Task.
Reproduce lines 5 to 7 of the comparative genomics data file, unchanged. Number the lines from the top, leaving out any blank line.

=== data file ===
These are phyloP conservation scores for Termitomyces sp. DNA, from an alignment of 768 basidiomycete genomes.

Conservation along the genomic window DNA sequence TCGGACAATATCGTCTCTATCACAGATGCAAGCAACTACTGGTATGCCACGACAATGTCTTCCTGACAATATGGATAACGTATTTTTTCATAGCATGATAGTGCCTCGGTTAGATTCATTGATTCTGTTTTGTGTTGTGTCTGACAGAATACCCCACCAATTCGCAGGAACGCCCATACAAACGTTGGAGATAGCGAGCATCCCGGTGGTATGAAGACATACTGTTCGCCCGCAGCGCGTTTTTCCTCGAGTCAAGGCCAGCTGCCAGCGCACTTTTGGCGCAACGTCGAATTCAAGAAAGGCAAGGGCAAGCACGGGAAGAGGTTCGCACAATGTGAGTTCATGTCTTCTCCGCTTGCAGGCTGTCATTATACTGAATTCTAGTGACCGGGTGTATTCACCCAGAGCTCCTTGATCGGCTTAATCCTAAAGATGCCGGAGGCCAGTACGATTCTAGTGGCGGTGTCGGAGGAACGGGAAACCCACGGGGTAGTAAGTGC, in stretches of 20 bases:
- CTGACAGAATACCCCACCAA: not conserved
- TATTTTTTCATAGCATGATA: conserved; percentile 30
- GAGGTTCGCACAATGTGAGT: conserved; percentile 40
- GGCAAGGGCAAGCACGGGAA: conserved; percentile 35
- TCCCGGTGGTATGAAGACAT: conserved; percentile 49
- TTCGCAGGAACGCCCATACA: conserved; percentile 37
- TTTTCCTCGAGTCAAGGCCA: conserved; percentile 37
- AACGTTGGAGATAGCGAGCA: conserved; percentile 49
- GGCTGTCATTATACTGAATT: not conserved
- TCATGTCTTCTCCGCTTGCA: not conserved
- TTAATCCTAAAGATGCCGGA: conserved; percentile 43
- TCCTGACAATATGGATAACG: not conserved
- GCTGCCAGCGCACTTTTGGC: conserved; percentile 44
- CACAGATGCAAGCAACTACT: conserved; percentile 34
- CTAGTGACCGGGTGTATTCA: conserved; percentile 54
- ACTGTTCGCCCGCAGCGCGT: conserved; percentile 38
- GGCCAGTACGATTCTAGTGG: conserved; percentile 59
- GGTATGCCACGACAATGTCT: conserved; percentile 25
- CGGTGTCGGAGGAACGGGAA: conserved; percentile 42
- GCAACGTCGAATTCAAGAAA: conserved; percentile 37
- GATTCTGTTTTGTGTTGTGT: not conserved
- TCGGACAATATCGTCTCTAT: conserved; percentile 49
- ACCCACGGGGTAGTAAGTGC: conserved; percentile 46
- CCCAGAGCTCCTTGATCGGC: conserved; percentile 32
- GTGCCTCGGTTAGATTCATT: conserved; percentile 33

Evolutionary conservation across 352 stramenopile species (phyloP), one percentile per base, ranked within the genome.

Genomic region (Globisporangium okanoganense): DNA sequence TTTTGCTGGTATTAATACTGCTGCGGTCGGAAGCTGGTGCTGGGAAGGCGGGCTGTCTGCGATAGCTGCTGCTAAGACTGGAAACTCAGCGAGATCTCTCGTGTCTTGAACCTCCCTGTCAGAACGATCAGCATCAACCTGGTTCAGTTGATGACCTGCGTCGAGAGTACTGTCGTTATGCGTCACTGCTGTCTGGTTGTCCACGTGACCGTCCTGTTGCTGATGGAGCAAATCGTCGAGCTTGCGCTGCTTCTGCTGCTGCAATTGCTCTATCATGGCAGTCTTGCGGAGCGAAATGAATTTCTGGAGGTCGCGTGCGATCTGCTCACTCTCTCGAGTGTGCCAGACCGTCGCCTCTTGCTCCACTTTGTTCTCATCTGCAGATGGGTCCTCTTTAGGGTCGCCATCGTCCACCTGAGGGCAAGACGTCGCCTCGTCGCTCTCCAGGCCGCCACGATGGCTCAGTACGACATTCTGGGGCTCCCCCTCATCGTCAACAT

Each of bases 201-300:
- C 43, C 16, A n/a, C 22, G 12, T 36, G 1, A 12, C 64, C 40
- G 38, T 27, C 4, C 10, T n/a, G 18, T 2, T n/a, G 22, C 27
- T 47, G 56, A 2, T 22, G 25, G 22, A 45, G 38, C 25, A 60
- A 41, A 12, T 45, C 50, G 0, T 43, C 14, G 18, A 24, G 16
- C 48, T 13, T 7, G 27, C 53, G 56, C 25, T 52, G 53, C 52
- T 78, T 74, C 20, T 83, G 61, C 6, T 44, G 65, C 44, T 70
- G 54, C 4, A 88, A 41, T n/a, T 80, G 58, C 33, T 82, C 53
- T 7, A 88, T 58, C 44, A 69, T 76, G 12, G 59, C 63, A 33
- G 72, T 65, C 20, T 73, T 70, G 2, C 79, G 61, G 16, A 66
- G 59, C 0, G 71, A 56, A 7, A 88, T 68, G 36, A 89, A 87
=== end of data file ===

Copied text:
- GAGGTTCGCACAATGTGAGT: conserved; percentile 40
- GGCAAGGGCAAGCACGGGAA: conserved; percentile 35
- TCCCGGTGGTATGAAGACAT: conserved; percentile 49